Commissioners Jim Labadie, left, and Cookie Kennedy and Mayor R.B. Johnson were sworn in recently as they began their new terms in office. All three ran unopposed in the most recent municipal election.
INDIAN ROCKS BEACH – City Commissioners unanimously approved an ordinance March 26 legalizing a fine for people violating the disabled parking law.
Before the ordinance passed, Indian Rocks Beach had no legal penalty for people parking in the handicapped spaces without the proper sticker.
City Manager Gregg Mims said he discovered the oversight while going through the city’s ordinances and in talking with the Sheriff’s Office. He said each community in Pinellas County must have an ordinance providing for the penalty and Indian Rocks Beach did not.
The fine for illegally parking in a handicapped spot is $250, which Mims said is the same as the fine imposed by the county in unincorporated areas.
Vice mayor chosen
Jim Labadie, who was first elected to the commission two years ago, was appointed vice mayor at the meeting. The city selects its vice mayor on a rotating basis; other communities fill the position in a variety of ways, such as by seniority, a vote of commissioners and so on.
Labadie, along with Commissioner Cookie Kennedy and Mayor R.B. Johnson, were all sworn in for their new terms at the meeting. All three ran unopposed in the most recent municipal election.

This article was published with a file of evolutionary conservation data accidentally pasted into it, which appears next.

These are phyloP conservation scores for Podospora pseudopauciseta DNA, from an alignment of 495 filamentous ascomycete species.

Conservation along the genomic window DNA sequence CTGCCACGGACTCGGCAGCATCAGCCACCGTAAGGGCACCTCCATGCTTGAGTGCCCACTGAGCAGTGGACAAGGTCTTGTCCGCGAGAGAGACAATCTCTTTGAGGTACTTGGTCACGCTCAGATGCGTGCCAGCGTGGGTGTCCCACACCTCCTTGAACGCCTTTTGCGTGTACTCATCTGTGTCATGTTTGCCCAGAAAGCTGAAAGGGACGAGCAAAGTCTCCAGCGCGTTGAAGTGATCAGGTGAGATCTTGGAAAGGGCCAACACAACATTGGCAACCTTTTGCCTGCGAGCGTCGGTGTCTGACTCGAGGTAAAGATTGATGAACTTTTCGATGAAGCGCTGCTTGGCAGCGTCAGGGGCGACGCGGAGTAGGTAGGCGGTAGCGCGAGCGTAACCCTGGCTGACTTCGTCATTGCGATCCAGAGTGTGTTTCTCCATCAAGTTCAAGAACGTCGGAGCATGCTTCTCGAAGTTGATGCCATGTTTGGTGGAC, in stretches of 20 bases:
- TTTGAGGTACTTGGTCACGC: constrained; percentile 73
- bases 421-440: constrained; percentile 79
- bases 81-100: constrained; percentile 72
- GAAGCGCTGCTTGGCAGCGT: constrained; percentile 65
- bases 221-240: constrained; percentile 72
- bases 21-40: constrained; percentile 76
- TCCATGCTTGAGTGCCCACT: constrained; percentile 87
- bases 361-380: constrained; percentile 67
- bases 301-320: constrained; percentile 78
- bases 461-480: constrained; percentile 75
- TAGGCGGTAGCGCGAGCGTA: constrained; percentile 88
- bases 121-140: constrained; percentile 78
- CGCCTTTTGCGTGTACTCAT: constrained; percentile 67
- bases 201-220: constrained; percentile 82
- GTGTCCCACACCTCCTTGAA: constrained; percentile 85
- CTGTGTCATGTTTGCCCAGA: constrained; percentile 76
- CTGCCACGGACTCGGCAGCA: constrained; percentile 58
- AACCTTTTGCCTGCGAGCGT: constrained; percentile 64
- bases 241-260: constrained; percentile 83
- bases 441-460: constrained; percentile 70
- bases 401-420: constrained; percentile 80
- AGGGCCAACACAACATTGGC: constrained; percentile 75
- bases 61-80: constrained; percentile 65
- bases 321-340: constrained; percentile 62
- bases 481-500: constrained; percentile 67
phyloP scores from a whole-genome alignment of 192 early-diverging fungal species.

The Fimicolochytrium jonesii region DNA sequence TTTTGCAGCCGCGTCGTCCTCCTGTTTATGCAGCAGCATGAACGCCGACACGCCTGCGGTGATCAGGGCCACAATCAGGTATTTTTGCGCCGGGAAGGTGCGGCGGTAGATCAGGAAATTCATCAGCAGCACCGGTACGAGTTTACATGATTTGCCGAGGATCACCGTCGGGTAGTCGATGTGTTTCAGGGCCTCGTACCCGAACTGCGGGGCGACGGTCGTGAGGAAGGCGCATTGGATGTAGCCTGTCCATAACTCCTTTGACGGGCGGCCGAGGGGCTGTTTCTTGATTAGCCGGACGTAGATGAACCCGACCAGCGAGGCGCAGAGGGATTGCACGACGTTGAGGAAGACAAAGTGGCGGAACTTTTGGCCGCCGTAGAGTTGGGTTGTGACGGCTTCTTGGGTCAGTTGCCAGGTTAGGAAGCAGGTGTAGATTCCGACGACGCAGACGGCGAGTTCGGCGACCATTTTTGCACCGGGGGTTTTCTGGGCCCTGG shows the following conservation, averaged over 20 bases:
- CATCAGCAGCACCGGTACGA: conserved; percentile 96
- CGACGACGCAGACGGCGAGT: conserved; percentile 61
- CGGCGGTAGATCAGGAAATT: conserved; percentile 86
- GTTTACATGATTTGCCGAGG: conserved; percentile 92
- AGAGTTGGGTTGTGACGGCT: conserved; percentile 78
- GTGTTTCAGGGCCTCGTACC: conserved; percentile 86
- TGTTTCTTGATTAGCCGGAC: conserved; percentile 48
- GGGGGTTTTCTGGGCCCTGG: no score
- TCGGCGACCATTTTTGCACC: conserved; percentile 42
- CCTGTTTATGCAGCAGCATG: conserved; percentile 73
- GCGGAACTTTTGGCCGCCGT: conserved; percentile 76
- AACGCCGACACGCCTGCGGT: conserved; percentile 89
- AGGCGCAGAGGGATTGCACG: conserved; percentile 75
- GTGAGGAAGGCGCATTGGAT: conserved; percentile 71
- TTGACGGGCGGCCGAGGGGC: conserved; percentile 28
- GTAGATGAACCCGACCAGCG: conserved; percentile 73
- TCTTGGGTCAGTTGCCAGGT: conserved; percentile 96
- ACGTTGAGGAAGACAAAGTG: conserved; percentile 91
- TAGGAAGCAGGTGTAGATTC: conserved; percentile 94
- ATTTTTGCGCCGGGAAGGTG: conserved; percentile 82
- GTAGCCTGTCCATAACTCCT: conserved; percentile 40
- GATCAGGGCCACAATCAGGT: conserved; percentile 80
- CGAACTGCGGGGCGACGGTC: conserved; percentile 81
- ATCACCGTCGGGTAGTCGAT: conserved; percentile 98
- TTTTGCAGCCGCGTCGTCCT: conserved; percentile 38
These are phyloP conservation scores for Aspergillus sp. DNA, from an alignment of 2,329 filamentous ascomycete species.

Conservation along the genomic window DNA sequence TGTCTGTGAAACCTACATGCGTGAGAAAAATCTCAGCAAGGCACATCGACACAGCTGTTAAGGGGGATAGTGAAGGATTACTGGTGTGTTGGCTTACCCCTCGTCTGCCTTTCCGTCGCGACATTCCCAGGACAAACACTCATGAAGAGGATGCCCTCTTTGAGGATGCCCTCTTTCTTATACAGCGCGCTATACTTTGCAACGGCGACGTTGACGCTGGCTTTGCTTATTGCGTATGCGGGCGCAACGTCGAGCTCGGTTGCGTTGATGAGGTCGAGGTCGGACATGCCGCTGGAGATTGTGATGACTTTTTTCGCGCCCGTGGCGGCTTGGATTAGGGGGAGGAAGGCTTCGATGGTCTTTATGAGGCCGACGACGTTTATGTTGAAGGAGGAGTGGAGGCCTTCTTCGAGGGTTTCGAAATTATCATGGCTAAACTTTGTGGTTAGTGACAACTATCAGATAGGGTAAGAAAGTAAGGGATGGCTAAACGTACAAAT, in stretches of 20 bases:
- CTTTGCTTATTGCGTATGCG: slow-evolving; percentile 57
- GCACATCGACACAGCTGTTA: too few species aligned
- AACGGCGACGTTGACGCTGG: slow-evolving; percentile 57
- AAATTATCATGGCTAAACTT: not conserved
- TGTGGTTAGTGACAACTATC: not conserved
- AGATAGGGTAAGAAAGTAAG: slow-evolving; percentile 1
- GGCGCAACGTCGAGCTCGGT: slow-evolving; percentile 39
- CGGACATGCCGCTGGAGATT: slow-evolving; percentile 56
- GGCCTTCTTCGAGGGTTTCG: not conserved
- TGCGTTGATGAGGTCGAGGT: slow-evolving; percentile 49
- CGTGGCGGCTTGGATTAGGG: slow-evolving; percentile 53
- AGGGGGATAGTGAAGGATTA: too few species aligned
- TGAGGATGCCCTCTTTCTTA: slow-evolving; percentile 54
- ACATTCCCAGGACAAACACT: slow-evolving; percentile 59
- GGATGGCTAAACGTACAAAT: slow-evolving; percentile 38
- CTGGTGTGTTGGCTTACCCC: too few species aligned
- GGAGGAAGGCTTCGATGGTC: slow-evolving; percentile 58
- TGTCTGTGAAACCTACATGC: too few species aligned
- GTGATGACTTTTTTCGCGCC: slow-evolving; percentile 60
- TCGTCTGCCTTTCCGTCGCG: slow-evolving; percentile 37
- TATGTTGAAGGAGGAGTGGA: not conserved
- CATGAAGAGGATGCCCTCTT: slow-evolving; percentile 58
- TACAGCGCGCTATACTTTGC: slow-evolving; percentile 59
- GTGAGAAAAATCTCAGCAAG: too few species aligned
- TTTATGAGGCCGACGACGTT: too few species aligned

Charter review appointment official
Commissioners unanimously appointed resident Marybeth Dunn to the Charter Review Committee. Dunn replaces Cory McBride, who resigned recently.
The committee has six months to review the city charter and make recommendations for changes to the City Commission. If any changes are accepted then they must go to a referendum at the next election for ratification.
The committee has to be formed and meet at least every 10 years to undertake the review.
Garbage truck sold
Ever wonder what happens to old garbage trucks?
Well, they are recycled it seems.
The city recently bought a new garbage truck to replace the aging 2005 model. Aging to Indian Rocks Beach perhaps, but not to Kansas City. That community bought the old truck for $36,000 and recently a representative from that city came to drive the truck to its new home.
“I hope they make it all right,” remarked city manager Mims.